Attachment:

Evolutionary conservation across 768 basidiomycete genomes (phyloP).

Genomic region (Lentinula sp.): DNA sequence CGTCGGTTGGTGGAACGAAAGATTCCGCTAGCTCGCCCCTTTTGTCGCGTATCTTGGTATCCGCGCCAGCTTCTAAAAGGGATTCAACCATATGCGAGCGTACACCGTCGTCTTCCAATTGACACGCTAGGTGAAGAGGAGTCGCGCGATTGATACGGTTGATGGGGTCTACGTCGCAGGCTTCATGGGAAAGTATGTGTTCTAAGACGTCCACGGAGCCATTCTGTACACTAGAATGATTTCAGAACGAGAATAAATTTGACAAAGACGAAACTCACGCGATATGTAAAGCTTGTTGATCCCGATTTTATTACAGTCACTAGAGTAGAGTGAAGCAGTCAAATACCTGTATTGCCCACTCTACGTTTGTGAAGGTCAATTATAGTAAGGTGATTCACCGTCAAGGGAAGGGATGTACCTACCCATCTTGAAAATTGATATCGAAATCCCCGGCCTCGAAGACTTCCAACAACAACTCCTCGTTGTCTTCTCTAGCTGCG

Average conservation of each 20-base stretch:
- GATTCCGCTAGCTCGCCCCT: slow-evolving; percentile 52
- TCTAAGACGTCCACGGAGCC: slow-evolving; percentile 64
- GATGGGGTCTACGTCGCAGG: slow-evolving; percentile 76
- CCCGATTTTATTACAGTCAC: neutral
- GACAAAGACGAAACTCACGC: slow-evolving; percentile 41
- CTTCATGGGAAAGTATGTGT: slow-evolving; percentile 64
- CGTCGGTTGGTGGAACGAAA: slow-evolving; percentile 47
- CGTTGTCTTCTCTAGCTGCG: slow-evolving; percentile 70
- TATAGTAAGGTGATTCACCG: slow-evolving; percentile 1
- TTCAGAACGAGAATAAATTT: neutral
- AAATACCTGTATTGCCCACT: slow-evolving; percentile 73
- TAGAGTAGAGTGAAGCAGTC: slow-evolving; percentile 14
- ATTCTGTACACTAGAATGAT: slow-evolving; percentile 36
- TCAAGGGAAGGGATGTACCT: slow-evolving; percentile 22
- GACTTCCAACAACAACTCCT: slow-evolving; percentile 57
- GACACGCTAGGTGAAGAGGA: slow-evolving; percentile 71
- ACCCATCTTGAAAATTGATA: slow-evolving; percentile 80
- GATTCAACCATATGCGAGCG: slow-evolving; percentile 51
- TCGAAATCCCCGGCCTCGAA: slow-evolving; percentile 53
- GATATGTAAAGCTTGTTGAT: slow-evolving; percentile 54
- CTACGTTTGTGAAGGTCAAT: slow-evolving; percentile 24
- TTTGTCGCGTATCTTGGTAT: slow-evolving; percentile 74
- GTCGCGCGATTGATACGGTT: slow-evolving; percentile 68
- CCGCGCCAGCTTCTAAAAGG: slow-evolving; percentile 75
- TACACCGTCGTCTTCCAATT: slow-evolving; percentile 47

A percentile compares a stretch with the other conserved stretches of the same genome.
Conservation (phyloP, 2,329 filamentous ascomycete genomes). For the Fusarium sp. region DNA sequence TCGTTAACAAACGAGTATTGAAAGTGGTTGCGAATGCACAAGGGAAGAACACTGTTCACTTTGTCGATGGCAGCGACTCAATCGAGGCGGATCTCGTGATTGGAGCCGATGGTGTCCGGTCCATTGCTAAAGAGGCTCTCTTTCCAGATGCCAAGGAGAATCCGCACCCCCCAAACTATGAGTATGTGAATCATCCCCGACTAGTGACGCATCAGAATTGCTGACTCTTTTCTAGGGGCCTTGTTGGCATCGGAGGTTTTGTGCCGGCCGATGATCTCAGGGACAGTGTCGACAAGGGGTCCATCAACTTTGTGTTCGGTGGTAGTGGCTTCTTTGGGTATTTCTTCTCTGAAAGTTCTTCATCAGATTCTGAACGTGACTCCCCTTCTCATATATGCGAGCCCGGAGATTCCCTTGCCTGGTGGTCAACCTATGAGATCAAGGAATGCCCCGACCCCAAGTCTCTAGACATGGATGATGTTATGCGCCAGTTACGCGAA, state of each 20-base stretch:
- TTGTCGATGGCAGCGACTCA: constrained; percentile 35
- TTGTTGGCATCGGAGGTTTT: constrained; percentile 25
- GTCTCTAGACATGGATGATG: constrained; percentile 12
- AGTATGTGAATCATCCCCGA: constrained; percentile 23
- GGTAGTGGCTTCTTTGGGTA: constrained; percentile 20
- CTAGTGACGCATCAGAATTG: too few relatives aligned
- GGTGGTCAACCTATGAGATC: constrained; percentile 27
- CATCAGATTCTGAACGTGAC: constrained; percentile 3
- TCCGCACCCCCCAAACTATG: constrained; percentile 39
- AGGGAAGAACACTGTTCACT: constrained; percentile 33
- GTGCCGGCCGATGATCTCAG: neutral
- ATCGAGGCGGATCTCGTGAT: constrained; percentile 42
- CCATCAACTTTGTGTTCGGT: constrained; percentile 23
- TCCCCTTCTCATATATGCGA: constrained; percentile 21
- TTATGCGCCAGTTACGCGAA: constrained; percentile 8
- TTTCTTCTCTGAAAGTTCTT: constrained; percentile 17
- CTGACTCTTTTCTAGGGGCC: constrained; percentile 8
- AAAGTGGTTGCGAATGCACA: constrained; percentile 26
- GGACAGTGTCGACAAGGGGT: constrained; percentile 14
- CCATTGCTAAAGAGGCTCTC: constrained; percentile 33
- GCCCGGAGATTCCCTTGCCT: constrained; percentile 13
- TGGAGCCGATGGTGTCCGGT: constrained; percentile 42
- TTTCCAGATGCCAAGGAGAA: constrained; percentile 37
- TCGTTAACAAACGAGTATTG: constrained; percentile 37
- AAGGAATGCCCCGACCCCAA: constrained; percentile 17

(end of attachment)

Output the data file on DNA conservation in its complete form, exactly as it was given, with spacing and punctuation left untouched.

Evolutionary conservation across 768 basidiomycete genomes (phyloP).

Genomic region (Lentinula sp.): DNA sequence CGTCGGTTGGTGGAACGAAAGATTCCGCTAGCTCGCCCCTTTTGTCGCGTATCTTGGTATCCGCGCCAGCTTCTAAAAGGGATTCAACCATATGCGAGCGTACACCGTCGTCTTCCAATTGACACGCTAGGTGAAGAGGAGTCGCGCGATTGATACGGTTGATGGGGTCTACGTCGCAGGCTTCATGGGAAAGTATGTGTTCTAAGACGTCCACGGAGCCATTCTGTACACTAGAATGATTTCAGAACGAGAATAAATTTGACAAAGACGAAACTCACGCGATATGTAAAGCTTGTTGATCCCGATTTTATTACAGTCACTAGAGTAGAGTGAAGCAGTCAAATACCTGTATTGCCCACTCTACGTTTGTGAAGGTCAATTATAGTAAGGTGATTCACCGTCAAGGGAAGGGATGTACCTACCCATCTTGAAAATTGATATCGAAATCCCCGGCCTCGAAGACTTCCAACAACAACTCCTCGTTGTCTTCTCTAGCTGCG

Average conservation of each 20-base stretch:
- GATTCCGCTAGCTCGCCCCT: slow-evolving; percentile 52
- TCTAAGACGTCCACGGAGCC: slow-evolving; percentile 64
- GATGGGGTCTACGTCGCAGG: slow-evolving; percentile 76
- CCCGATTTTATTACAGTCAC: neutral
- GACAAAGACGAAACTCACGC: slow-evolving; percentile 41
- CTTCATGGGAAAGTATGTGT: slow-evolving; percentile 64
- CGTCGGTTGGTGGAACGAAA: slow-evolving; percentile 47
- CGTTGTCTTCTCTAGCTGCG: slow-evolving; percentile 70
- TATAGTAAGGTGATTCACCG: slow-evolving; percentile 1
- TTCAGAACGAGAATAAATTT: neutral
- AAATACCTGTATTGCCCACT: slow-evolving; percentile 73
- TAGAGTAGAGTGAAGCAGTC: slow-evolving; percentile 14
- ATTCTGTACACTAGAATGAT: slow-evolving; percentile 36
- TCAAGGGAAGGGATGTACCT: slow-evolving; percentile 22
- GACTTCCAACAACAACTCCT: slow-evolving; percentile 57
- GACACGCTAGGTGAAGAGGA: slow-evolving; percentile 71
- ACCCATCTTGAAAATTGATA: slow-evolving; percentile 80
- GATTCAACCATATGCGAGCG: slow-evolving; percentile 51
- TCGAAATCCCCGGCCTCGAA: slow-evolving; percentile 53
- GATATGTAAAGCTTGTTGAT: slow-evolving; percentile 54
- CTACGTTTGTGAAGGTCAAT: slow-evolving; percentile 24
- TTTGTCGCGTATCTTGGTAT: slow-evolving; percentile 74
- GTCGCGCGATTGATACGGTT: slow-evolving; percentile 68
- CCGCGCCAGCTTCTAAAAGG: slow-evolving; percentile 75
- TACACCGTCGTCTTCCAATT: slow-evolving; percentile 47

A percentile compares a stretch with the other conserved stretches of the same genome.
Conservation (phyloP, 2,329 filamentous ascomycete genomes). For the Fusarium sp. region DNA sequence TCGTTAACAAACGAGTATTGAAAGTGGTTGCGAATGCACAAGGGAAGAACACTGTTCACTTTGTCGATGGCAGCGACTCAATCGAGGCGGATCTCGTGATTGGAGCCGATGGTGTCCGGTCCATTGCTAAAGAGGCTCTCTTTCCAGATGCCAAGGAGAATCCGCACCCCCCAAACTATGAGTATGTGAATCATCCCCGACTAGTGACGCATCAGAATTGCTGACTCTTTTCTAGGGGCCTTGTTGGCATCGGAGGTTTTGTGCCGGCCGATGATCTCAGGGACAGTGTCGACAAGGGGTCCATCAACTTTGTGTTCGGTGGTAGTGGCTTCTTTGGGTATTTCTTCTCTGAAAGTTCTTCATCAGATTCTGAACGTGACTCCCCTTCTCATATATGCGAGCCCGGAGATTCCCTTGCCTGGTGGTCAACCTATGAGATCAAGGAATGCCCCGACCCCAAGTCTCTAGACATGGATGATGTTATGCGCCAGTTACGCGAA, state of each 20-base stretch:
- TTGTCGATGGCAGCGACTCA: constrained; percentile 35
- TTGTTGGCATCGGAGGTTTT: constrained; percentile 25
- GTCTCTAGACATGGATGATG: constrained; percentile 12
- AGTATGTGAATCATCCCCGA: constrained; percentile 23
- GGTAGTGGCTTCTTTGGGTA: constrained; percentile 20
- CTAGTGACGCATCAGAATTG: too few relatives aligned
- GGTGGTCAACCTATGAGATC: constrained; percentile 27
- CATCAGATTCTGAACGTGAC: constrained; percentile 3
- TCCGCACCCCCCAAACTATG: constrained; percentile 39
- AGGGAAGAACACTGTTCACT: constrained; percentile 33
- GTGCCGGCCGATGATCTCAG: neutral
- ATCGAGGCGGATCTCGTGAT: constrained; percentile 42
- CCATCAACTTTGTGTTCGGT: constrained; percentile 23
- TCCCCTTCTCATATATGCGA: constrained; percentile 21
- TTATGCGCCAGTTACGCGAA: constrained; percentile 8
- TTTCTTCTCTGAAAGTTCTT: constrained; percentile 17
- CTGACTCTTTTCTAGGGGCC: constrained; percentile 8
- AAAGTGGTTGCGAATGCACA: constrained; percentile 26
- GGACAGTGTCGACAAGGGGT: constrained; percentile 14
- CCATTGCTAAAGAGGCTCTC: constrained; percentile 33
- GCCCGGAGATTCCCTTGCCT: constrained; percentile 13
- TGGAGCCGATGGTGTCCGGT: constrained; percentile 42
- TTTCCAGATGCCAAGGAGAA: constrained; percentile 37
- TCGTTAACAAACGAGTATTG: constrained; percentile 37
- AAGGAATGCCCCGACCCCAA: constrained; percentile 17